William Byron tries to give the No. 24 its first NASCAR championship since Jeff Gordon from the pole

AVONDALE, Ariz. (AP) — William Byron will start from the pole at Phoenix Raceway, trying to win his first Cup Series championship and give the famed No. 24 Chevrolet its first title since Jeff Gordon in 2001.

Byron turned a lap at 132.597 mph Saturday in qualifying to earn the top starting spot. The Hendrick Motorsports driver won the Phoenix race in the spring and a sweep Sunday would give him the Cup in his first appearance in NASCAR's final four.

“I feel like we have something to race with,” said Byron, who had Gordon watching his qualifying effort from pit road. Gordon won four championships driving the No. 24.

“It's great to have Jeff here and his support,” said Byron, “but I'm not thinking about (winning in the 24) when I'm driving.”

Kyle Larson qualified fourth in another Chevy from Hendrick, while Christopher Bell will start 13th in a Toyota from Joe Gibbs Racing and Ryan Blaney will start 15th in a Ford from Team Penske. The highest-finishing driver among the final four will be crowned champion.

“I am not counting out Blaney or Bell at all,” Larson said. “It's a long race, so they will overcome wherever they start from and I'm sure they will drive through the field. It's the final four and most everybody shows respect on the racetrack and gives a lot of space, so I think they'll find their way to the front pretty quickly.”

Blaney, winner of two of the last five playoff races who has back-to-back runner-up finishes at Phoenix,

“We have our work cut out for us,” said Blaney, who is trying to give Roger Penske back-to-back titles after teammate Joey Logano won last year.

Bell wasn't at all bummed about his qualifying effort because he knows his Toyota has speed, and, he's never before won a Cup race from the pole.

“I'm probably more optimistic,” Bell said. “I think the starting position is less of a factor because the race is 312 laps and in practice my car showed great pace and that leaves me feeling very optimistic.”

Byron edged Martin Truex Jr., the regular-series champion who was eliminated from title contention last week, for the pole. Truex in his Toyota went 132.509.

Kevin Harvick will start the final Cup Series race of his career from third in a Ford from Stewart-Haas Racing. Harvick, the first driver to win the championship when this elimination format began in 2014, is retiring after the race.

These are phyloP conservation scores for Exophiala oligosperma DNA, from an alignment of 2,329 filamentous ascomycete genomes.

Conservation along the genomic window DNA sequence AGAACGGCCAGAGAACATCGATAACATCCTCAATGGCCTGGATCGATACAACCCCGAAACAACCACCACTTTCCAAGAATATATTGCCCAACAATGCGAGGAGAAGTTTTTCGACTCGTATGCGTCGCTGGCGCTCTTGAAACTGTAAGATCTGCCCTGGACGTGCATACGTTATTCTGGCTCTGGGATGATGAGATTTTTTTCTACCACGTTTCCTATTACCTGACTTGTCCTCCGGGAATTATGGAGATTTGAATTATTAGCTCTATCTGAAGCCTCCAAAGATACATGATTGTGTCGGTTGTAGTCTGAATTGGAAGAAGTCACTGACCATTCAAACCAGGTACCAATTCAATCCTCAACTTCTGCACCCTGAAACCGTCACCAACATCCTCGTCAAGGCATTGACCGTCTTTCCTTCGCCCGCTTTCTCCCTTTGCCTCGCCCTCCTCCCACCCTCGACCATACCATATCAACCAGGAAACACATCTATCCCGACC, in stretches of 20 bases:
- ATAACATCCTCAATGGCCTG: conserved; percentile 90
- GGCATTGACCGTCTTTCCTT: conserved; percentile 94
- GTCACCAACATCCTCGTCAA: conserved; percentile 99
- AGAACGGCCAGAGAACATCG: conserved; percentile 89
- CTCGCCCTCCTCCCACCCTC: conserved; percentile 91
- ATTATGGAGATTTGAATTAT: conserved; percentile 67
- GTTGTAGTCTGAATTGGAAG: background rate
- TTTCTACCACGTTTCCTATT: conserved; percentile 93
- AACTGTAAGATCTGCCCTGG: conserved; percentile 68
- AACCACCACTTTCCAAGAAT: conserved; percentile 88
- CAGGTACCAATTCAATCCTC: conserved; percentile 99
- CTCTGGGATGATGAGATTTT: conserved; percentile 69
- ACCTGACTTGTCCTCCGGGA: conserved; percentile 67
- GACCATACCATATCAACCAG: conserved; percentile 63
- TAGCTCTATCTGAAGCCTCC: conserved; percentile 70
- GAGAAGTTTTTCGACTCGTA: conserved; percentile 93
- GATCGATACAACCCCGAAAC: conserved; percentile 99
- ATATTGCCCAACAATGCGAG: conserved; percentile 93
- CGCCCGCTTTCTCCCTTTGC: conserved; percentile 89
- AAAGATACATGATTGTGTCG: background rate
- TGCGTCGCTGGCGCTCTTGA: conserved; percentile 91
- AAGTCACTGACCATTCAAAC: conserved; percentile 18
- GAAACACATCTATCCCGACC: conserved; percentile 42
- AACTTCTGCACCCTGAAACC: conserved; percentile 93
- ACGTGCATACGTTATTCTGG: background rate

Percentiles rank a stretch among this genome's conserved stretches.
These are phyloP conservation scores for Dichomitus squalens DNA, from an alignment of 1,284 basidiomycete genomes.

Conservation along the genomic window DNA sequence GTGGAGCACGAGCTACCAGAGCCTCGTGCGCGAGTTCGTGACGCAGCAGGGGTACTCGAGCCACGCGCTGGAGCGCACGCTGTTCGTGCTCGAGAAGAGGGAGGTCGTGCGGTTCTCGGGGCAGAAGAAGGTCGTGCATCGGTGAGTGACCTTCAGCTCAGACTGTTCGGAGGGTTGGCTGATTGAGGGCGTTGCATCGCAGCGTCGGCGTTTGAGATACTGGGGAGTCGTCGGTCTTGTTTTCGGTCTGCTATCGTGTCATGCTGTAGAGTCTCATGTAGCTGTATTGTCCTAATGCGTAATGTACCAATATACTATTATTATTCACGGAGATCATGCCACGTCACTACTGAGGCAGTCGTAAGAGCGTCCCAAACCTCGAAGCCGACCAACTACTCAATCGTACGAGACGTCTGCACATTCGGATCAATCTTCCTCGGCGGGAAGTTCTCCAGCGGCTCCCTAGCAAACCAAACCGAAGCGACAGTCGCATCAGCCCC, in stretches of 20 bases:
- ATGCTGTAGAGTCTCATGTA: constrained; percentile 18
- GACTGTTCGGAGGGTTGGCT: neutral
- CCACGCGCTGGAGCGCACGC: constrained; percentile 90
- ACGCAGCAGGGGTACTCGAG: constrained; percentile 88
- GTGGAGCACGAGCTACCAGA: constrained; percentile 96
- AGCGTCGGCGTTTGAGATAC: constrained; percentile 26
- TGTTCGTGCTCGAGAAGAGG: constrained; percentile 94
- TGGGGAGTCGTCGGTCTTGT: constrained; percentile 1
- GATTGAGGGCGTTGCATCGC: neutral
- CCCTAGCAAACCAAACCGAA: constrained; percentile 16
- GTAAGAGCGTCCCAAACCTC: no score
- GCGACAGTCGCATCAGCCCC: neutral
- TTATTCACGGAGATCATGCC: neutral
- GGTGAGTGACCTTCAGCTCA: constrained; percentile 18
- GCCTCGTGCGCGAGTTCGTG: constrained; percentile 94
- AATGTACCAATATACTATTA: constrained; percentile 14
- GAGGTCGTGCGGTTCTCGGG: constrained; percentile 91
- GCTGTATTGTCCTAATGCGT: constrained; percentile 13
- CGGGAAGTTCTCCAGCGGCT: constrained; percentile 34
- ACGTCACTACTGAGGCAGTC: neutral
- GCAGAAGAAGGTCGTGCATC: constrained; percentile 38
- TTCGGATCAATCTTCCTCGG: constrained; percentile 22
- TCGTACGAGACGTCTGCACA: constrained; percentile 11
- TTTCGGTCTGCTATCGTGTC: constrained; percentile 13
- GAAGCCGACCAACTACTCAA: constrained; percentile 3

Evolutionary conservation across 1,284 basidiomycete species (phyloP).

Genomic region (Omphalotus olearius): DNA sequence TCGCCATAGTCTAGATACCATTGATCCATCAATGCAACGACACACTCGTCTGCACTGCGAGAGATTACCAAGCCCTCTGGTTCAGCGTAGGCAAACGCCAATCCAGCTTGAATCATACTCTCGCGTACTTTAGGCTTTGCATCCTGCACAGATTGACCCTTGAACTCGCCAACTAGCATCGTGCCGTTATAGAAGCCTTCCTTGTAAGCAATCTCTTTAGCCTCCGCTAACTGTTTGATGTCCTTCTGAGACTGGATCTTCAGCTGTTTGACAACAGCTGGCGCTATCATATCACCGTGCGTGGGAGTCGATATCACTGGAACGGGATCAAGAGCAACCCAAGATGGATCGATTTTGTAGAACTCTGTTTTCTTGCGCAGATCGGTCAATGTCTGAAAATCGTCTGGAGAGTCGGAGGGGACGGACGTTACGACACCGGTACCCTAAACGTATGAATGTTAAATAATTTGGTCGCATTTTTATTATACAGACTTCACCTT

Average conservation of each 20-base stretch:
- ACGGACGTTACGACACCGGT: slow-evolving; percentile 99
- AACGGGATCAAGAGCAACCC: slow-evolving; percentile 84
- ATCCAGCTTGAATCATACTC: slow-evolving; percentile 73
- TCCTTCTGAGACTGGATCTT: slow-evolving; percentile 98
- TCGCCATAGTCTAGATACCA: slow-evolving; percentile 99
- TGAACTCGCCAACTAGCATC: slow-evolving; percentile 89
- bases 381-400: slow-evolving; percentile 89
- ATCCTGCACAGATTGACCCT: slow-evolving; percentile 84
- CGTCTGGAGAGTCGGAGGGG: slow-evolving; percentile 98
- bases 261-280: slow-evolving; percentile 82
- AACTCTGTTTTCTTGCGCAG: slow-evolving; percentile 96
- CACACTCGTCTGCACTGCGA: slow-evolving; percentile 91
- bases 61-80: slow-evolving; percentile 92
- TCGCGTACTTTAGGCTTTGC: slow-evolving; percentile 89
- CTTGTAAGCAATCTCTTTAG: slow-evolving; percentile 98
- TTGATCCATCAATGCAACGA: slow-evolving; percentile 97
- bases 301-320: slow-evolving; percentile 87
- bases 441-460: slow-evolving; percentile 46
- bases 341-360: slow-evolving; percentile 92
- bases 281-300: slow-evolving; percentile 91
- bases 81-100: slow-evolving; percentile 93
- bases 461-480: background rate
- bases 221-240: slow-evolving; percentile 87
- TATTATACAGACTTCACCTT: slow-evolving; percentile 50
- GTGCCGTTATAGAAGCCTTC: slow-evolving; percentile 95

Bubba Wallace will start fifth in a Toyota and will be followed by his team co-owner, Denny Hamlin, who was eliminated from the playoff field last week.

Of the final four, Larson is the only former champion of the group. He won in 2021 by winning at Phoenix. Bell is back in the final four for a second consecutive year, while Blaney and Byron are in the finale for the first time in their career.

The quartet makes up the youngest final four in this format with an average age of 28 and Larson, at 31 years old, the elder statesman of the group.

Byron, at 25, is the youngest driver in the finale and is trying to become the first North Carolina-born driver to win the championship since Dale Jarrett in 1999. It's a big deal for boss Rick Hendrick, who made Charlotte his homebase for NASCAR's winningest organization.

Byron, who earlier this season gave Hendrick its 300th victory, is a one-time Liberty University student who taught himself how to race cars on a simulator. Hendrick believes his story is an inspiration to young racers across the country.

“I think to have a guy like William that grew up in Charlotte, is a native of the Charlotte market where all the teams are based, I think it would be a great message for him to win the championship,” Hendrick said. "You take a kid that didn’t grow up in the sport, that had no connections in the sport, that was able to go to college and do all the things he has done, learning how to race on a computer, I think that is kind of like when Jeff Gordon came on the scene and opened the door for a lot of open-wheel guys.

“I think what this can do for a lot of kids that are from anywhere in the country, in the world, that racing on a computer, there’s opportunity if you get in the right spot.”


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